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1) When Jackie Gleason met Audrey Meadows for the first time, he thought she was all wrong for the part of Alice Kramden—she was too pretty, too young and much too charming. So Meadows went home and had several pictures taken in her apartment wearing old clothes and curlers sans make-up. When shown the pictures, Gleason didn’t even recognize her, but exclaimed: “That’s our Alice! Who is she?”
2) ‘The Honeymooners’ was broadcast from New York City at Studio 50 on 53rd Street and Broadway. ‘The Ed Sullivan Show’ also aired from Studio 50 and the place has since been renamed ‘The Ed Sullivan Theater’, where David Letterman worked for many years. It is now on the National Register of Historic Places.
3) ‘The Honeymooners’ originally began as a small segment of ‘The Jackie Gleason Show’, which first aired in 1952. Brooklyn bus driver Ralph Kramden became so popular that three years later, Gleason stopped filming his variety show and began the half-hour situation comedy—and those are the 39 episodes seen most often.
4) The first Alice Kramden was played by Pert Kelton who was blacklisted during the Red Scare and let go by the network. In deference to the actress, Gleason told his team that Kelton was ill.
5) Prior to one show, Meadows had an allergic reaction to some shrimp—her eye swelled up. Gleason, ever the improviser, wrote four lines of dialogue to cover the problem:
Trixie: What happened to your eye?
Alice: I forgot to do the laundry.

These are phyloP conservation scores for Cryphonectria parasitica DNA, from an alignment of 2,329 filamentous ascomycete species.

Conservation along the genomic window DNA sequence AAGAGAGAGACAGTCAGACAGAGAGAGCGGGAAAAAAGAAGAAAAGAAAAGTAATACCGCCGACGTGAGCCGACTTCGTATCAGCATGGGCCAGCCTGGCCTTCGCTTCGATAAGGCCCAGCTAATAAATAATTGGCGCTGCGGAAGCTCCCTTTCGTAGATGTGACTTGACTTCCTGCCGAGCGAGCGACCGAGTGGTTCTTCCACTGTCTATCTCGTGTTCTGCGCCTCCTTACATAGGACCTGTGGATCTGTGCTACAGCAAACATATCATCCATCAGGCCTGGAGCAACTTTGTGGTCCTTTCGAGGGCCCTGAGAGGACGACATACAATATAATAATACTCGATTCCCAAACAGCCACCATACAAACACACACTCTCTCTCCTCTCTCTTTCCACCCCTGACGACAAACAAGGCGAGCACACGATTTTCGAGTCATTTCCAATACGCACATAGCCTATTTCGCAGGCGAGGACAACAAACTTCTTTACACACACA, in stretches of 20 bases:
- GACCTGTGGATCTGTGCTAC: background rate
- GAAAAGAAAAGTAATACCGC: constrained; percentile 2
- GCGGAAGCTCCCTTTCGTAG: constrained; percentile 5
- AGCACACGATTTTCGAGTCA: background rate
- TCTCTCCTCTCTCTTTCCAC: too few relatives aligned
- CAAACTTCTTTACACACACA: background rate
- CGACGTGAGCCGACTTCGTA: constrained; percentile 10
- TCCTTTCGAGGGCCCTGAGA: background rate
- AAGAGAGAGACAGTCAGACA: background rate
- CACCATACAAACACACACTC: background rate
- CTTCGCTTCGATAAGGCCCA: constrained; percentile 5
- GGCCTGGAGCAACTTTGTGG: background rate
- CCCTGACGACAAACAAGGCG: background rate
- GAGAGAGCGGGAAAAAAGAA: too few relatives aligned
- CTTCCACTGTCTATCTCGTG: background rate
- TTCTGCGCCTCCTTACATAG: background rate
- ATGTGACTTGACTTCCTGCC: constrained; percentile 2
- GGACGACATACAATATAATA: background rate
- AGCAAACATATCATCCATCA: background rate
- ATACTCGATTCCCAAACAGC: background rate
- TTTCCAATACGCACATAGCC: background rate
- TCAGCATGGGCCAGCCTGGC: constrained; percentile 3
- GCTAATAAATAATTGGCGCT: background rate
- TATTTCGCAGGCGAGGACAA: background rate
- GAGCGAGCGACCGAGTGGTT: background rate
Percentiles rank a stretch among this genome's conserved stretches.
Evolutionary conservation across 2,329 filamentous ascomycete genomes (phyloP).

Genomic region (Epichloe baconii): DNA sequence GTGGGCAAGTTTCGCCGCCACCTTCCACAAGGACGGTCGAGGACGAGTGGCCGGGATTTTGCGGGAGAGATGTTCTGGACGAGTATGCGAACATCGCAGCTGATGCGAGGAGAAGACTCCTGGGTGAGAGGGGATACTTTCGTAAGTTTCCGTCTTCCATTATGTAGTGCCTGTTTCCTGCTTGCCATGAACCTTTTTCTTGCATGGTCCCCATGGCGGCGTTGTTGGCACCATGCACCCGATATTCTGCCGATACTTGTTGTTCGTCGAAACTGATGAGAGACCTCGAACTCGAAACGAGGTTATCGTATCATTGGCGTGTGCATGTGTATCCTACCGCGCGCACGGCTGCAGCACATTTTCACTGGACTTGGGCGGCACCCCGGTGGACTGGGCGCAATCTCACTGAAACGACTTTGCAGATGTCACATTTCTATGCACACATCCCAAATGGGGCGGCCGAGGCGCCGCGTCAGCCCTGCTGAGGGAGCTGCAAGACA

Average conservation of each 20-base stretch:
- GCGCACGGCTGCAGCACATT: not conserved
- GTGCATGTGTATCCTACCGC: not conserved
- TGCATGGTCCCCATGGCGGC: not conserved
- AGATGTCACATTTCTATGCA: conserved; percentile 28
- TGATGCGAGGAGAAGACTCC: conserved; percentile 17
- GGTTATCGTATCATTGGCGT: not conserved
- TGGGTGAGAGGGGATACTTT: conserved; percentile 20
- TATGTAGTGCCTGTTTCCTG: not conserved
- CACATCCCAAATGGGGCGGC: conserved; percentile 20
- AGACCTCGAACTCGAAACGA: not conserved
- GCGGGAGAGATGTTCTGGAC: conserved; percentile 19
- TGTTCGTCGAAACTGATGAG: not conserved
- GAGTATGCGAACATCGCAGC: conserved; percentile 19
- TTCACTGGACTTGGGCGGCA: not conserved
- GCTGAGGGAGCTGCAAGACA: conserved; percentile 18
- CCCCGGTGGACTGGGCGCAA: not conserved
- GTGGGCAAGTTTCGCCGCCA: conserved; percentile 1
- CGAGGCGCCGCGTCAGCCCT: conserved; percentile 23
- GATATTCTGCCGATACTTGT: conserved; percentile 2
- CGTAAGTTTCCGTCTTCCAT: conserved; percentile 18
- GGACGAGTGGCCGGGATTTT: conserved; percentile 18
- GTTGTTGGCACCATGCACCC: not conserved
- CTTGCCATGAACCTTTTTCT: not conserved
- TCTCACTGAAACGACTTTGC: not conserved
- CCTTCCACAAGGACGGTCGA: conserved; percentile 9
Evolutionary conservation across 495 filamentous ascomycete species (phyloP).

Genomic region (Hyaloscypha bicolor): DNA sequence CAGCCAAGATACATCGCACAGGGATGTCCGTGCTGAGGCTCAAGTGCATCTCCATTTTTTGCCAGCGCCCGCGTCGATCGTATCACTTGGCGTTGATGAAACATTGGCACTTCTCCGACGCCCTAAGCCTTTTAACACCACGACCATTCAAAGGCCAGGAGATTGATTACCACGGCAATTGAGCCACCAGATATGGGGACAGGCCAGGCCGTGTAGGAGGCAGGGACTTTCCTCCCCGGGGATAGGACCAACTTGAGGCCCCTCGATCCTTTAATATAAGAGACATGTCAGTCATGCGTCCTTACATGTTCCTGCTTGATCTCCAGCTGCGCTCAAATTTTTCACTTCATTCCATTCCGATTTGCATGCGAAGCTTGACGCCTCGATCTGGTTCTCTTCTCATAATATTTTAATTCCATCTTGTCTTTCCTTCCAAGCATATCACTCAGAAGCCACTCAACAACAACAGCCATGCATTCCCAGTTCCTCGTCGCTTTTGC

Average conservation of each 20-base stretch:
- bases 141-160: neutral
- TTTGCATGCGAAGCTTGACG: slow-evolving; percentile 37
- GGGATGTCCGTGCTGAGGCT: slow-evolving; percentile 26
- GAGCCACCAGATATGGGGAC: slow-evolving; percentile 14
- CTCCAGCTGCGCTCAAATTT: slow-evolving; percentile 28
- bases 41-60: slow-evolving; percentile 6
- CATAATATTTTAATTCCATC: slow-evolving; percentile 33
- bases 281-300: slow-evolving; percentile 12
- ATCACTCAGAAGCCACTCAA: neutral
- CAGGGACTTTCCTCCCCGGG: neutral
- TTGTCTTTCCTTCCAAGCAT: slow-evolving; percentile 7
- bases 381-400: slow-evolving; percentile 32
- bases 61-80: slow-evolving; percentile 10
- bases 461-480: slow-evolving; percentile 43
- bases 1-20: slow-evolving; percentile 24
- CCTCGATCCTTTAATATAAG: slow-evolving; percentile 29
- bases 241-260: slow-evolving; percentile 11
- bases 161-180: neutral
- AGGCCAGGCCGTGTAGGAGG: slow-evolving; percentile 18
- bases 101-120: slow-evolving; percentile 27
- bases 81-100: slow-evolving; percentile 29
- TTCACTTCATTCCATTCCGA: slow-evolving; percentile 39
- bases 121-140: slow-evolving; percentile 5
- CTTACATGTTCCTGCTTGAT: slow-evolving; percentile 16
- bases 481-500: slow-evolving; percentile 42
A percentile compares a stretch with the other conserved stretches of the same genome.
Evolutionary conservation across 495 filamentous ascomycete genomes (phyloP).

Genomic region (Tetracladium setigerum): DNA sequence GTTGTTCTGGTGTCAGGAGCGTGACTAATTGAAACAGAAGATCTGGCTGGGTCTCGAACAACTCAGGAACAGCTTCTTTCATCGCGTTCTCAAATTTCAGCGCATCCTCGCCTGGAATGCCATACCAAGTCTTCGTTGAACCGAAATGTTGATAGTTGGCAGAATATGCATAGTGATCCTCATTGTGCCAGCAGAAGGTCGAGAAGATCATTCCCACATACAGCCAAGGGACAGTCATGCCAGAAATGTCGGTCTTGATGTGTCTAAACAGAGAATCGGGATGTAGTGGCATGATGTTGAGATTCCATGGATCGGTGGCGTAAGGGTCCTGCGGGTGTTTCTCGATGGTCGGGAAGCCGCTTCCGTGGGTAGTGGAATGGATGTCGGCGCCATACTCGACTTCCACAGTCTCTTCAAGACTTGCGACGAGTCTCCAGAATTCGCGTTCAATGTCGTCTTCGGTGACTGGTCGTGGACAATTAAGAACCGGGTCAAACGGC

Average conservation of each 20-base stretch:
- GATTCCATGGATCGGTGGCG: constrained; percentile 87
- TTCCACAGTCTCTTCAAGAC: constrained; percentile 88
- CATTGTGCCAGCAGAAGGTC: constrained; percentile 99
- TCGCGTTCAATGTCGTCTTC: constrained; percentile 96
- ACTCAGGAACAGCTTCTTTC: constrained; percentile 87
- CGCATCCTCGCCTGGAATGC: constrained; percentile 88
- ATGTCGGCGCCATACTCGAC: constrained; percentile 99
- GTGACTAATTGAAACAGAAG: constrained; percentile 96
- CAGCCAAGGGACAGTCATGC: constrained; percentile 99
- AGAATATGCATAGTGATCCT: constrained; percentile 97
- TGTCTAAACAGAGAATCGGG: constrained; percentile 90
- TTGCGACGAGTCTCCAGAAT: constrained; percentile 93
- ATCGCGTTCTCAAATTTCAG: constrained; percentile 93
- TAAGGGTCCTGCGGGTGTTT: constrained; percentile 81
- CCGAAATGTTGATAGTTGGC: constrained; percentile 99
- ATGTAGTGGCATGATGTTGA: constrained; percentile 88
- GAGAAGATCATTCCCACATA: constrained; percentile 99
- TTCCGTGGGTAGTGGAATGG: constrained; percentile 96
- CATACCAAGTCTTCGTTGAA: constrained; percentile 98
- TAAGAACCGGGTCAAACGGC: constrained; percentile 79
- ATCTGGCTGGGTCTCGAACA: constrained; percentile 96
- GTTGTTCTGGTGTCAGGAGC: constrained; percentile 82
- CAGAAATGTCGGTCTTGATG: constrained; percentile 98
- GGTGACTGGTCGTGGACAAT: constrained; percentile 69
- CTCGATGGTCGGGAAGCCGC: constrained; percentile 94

Alice: Ralph threw his socks at me.
6) As the show grew more and more popular on Saturday nights, the fan mail increased. Letters poured in from all over the country with fans enclosing hundreds of kitchen curtains and aprons hoping to cheer up Alice who was stuck in that dingy apartment. One woman even enclosed a dime instructing Alice to buy a new curtain rod as it would be too cumbersome to send in the mail.
7) The Kramdens lived at 328 Chauncey Street in Bensonhurst, a borough of Brooklyn. Growing up, Gleason also lived in an apartment on Chauncey Street, but in Brooklyn’s Bushwick area—a poor section of town. He modeled the Kramdens’ apartment after his own boyhood residence.
8) After each performance, Gleason sent one dozen roses to every woman appearing in the show.
9) Audrey Meadows always wore flats when playing Alice Kramden so she would appear shorter than her onscreen husband. She was five foot six to Gleason’s five foot nine.
10) Art Carney claimed that his dramatic hand gestures were based upon his own father’s hand motions whenever the senior Carney had to sign one of his son’s bad report cards.